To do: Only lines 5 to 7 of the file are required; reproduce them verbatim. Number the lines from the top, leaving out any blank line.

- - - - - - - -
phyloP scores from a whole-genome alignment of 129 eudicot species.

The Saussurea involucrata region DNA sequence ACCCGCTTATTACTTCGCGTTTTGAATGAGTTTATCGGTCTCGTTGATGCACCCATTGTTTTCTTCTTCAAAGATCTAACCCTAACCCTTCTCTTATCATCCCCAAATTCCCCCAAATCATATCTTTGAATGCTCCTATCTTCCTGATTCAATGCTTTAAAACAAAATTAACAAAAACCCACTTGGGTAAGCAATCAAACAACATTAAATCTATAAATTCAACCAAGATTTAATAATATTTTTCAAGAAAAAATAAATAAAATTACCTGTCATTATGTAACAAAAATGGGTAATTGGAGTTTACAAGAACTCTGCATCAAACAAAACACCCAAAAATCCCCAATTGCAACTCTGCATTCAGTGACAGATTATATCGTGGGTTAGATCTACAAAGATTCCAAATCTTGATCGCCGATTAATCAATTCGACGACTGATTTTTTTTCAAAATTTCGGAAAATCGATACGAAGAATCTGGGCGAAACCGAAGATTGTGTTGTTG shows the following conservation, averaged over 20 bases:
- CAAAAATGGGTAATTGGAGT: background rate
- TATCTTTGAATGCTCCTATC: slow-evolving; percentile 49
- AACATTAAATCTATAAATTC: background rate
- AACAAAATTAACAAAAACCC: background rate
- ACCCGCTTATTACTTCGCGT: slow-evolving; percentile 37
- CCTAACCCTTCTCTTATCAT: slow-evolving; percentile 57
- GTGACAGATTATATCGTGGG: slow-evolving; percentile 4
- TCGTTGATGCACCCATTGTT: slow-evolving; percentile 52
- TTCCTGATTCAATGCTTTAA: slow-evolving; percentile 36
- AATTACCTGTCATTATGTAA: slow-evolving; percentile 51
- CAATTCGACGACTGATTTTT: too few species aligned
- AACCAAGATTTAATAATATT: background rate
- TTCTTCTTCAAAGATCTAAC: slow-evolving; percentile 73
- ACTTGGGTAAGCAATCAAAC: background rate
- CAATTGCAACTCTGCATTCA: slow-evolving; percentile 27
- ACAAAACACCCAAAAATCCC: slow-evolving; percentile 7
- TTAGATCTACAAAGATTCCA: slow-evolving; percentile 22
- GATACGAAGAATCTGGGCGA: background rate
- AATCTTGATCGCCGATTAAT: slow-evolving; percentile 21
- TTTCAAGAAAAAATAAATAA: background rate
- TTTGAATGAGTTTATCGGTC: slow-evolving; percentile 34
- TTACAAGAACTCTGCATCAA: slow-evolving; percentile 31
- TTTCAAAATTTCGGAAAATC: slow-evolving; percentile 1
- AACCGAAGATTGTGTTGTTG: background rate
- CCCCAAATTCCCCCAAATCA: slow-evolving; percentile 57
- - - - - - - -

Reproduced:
- AACATTAAATCTATAAATTC: background rate
- AACAAAATTAACAAAAACCC: background rate
- ACCCGCTTATTACTTCGCGT: slow-evolving; percentile 37